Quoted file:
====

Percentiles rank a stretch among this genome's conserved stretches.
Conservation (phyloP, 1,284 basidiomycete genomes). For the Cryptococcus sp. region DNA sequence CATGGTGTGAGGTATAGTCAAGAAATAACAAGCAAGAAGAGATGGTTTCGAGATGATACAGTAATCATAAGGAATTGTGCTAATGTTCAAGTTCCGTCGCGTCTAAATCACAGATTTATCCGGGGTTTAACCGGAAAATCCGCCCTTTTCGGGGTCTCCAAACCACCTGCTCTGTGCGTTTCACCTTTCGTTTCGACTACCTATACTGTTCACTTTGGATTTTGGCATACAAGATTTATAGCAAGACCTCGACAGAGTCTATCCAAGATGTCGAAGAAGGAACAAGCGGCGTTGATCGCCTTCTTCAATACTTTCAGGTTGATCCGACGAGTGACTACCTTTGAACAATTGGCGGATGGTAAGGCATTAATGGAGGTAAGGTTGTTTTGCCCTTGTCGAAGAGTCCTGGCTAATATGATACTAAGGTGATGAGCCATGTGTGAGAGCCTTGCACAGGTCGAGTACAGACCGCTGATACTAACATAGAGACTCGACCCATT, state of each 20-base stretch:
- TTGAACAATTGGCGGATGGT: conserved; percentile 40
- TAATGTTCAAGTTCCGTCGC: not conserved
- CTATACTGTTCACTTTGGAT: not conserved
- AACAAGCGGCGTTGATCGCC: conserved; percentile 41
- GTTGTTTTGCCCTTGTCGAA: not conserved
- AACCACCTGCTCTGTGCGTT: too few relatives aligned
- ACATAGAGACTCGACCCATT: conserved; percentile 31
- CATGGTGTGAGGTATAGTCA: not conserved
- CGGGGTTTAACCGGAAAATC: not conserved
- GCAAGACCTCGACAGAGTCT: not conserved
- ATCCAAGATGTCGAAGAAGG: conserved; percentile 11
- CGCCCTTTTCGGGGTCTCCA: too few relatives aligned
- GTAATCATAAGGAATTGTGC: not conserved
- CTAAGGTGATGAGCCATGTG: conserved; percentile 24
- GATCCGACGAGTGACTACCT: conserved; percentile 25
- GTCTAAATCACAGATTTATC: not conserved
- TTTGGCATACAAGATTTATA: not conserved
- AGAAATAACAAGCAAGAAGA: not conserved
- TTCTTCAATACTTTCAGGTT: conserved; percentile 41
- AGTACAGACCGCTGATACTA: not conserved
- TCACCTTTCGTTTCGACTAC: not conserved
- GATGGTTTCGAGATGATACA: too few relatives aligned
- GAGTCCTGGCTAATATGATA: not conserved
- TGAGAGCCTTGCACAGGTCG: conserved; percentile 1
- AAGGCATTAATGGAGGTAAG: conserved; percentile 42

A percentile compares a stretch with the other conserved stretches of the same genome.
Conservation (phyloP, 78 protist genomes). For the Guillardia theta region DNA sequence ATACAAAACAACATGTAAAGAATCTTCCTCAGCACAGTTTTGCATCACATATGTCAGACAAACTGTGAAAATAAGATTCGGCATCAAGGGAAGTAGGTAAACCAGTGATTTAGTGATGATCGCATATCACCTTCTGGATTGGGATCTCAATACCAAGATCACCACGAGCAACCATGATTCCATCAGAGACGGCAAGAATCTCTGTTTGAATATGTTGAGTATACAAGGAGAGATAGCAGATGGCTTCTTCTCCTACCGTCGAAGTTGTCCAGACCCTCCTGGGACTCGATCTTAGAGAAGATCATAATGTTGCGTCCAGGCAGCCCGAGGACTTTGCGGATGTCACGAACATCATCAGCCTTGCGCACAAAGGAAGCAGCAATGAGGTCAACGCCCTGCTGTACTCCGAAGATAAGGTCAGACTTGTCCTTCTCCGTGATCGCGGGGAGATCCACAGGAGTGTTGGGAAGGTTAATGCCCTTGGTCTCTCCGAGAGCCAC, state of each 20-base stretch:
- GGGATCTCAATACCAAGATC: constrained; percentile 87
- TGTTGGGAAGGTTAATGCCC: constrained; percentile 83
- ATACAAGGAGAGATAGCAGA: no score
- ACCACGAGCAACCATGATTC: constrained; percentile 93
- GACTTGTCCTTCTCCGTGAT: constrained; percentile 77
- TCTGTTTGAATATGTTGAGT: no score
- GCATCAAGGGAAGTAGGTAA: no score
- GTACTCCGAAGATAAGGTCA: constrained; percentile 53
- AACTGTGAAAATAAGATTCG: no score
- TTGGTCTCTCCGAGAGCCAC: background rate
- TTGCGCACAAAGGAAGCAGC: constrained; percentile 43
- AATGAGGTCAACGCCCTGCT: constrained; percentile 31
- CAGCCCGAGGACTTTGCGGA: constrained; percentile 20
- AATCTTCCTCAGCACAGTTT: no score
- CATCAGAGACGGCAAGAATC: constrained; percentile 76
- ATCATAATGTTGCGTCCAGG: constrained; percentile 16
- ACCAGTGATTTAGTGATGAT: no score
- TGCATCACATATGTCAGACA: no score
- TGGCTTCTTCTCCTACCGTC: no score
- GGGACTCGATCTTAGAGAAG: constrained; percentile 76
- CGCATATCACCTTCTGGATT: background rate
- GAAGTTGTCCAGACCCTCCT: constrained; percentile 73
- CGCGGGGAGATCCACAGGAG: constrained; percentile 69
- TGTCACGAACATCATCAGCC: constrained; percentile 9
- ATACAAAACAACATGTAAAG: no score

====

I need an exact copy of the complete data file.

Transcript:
Percentiles rank a stretch among this genome's conserved stretches.
Conservation (phyloP, 1,284 basidiomycete genomes). For the Cryptococcus sp. region DNA sequence CATGGTGTGAGGTATAGTCAAGAAATAACAAGCAAGAAGAGATGGTTTCGAGATGATACAGTAATCATAAGGAATTGTGCTAATGTTCAAGTTCCGTCGCGTCTAAATCACAGATTTATCCGGGGTTTAACCGGAAAATCCGCCCTTTTCGGGGTCTCCAAACCACCTGCTCTGTGCGTTTCACCTTTCGTTTCGACTACCTATACTGTTCACTTTGGATTTTGGCATACAAGATTTATAGCAAGACCTCGACAGAGTCTATCCAAGATGTCGAAGAAGGAACAAGCGGCGTTGATCGCCTTCTTCAATACTTTCAGGTTGATCCGACGAGTGACTACCTTTGAACAATTGGCGGATGGTAAGGCATTAATGGAGGTAAGGTTGTTTTGCCCTTGTCGAAGAGTCCTGGCTAATATGATACTAAGGTGATGAGCCATGTGTGAGAGCCTTGCACAGGTCGAGTACAGACCGCTGATACTAACATAGAGACTCGACCCATT, state of each 20-base stretch:
- TTGAACAATTGGCGGATGGT: conserved; percentile 40
- TAATGTTCAAGTTCCGTCGC: not conserved
- CTATACTGTTCACTTTGGAT: not conserved
- AACAAGCGGCGTTGATCGCC: conserved; percentile 41
- GTTGTTTTGCCCTTGTCGAA: not conserved
- AACCACCTGCTCTGTGCGTT: too few relatives aligned
- ACATAGAGACTCGACCCATT: conserved; percentile 31
- CATGGTGTGAGGTATAGTCA: not conserved
- CGGGGTTTAACCGGAAAATC: not conserved
- GCAAGACCTCGACAGAGTCT: not conserved
- ATCCAAGATGTCGAAGAAGG: conserved; percentile 11
- CGCCCTTTTCGGGGTCTCCA: too few relatives aligned
- GTAATCATAAGGAATTGTGC: not conserved
- CTAAGGTGATGAGCCATGTG: conserved; percentile 24
- GATCCGACGAGTGACTACCT: conserved; percentile 25
- GTCTAAATCACAGATTTATC: not conserved
- TTTGGCATACAAGATTTATA: not conserved
- AGAAATAACAAGCAAGAAGA: not conserved
- TTCTTCAATACTTTCAGGTT: conserved; percentile 41
- AGTACAGACCGCTGATACTA: not conserved
- TCACCTTTCGTTTCGACTAC: not conserved
- GATGGTTTCGAGATGATACA: too few relatives aligned
- GAGTCCTGGCTAATATGATA: not conserved
- TGAGAGCCTTGCACAGGTCG: conserved; percentile 1
- AAGGCATTAATGGAGGTAAG: conserved; percentile 42

A percentile compares a stretch with the other conserved stretches of the same genome.
Conservation (phyloP, 78 protist genomes). For the Guillardia theta region DNA sequence ATACAAAACAACATGTAAAGAATCTTCCTCAGCACAGTTTTGCATCACATATGTCAGACAAACTGTGAAAATAAGATTCGGCATCAAGGGAAGTAGGTAAACCAGTGATTTAGTGATGATCGCATATCACCTTCTGGATTGGGATCTCAATACCAAGATCACCACGAGCAACCATGATTCCATCAGAGACGGCAAGAATCTCTGTTTGAATATGTTGAGTATACAAGGAGAGATAGCAGATGGCTTCTTCTCCTACCGTCGAAGTTGTCCAGACCCTCCTGGGACTCGATCTTAGAGAAGATCATAATGTTGCGTCCAGGCAGCCCGAGGACTTTGCGGATGTCACGAACATCATCAGCCTTGCGCACAAAGGAAGCAGCAATGAGGTCAACGCCCTGCTGTACTCCGAAGATAAGGTCAGACTTGTCCTTCTCCGTGATCGCGGGGAGATCCACAGGAGTGTTGGGAAGGTTAATGCCCTTGGTCTCTCCGAGAGCCAC, state of each 20-base stretch:
- GGGATCTCAATACCAAGATC: constrained; percentile 87
- TGTTGGGAAGGTTAATGCCC: constrained; percentile 83
- ATACAAGGAGAGATAGCAGA: no score
- ACCACGAGCAACCATGATTC: constrained; percentile 93
- GACTTGTCCTTCTCCGTGAT: constrained; percentile 77
- TCTGTTTGAATATGTTGAGT: no score
- GCATCAAGGGAAGTAGGTAA: no score
- GTACTCCGAAGATAAGGTCA: constrained; percentile 53
- AACTGTGAAAATAAGATTCG: no score
- TTGGTCTCTCCGAGAGCCAC: background rate
- TTGCGCACAAAGGAAGCAGC: constrained; percentile 43
- AATGAGGTCAACGCCCTGCT: constrained; percentile 31
- CAGCCCGAGGACTTTGCGGA: constrained; percentile 20
- AATCTTCCTCAGCACAGTTT: no score
- CATCAGAGACGGCAAGAATC: constrained; percentile 76
- ATCATAATGTTGCGTCCAGG: constrained; percentile 16
- ACCAGTGATTTAGTGATGAT: no score
- TGCATCACATATGTCAGACA: no score
- TGGCTTCTTCTCCTACCGTC: no score
- GGGACTCGATCTTAGAGAAG: constrained; percentile 76
- CGCATATCACCTTCTGGATT: background rate
- GAAGTTGTCCAGACCCTCCT: constrained; percentile 73
- CGCGGGGAGATCCACAGGAG: constrained; percentile 69
- TGTCACGAACATCATCAGCC: constrained; percentile 9
- ATACAAAACAACATGTAAAG: no score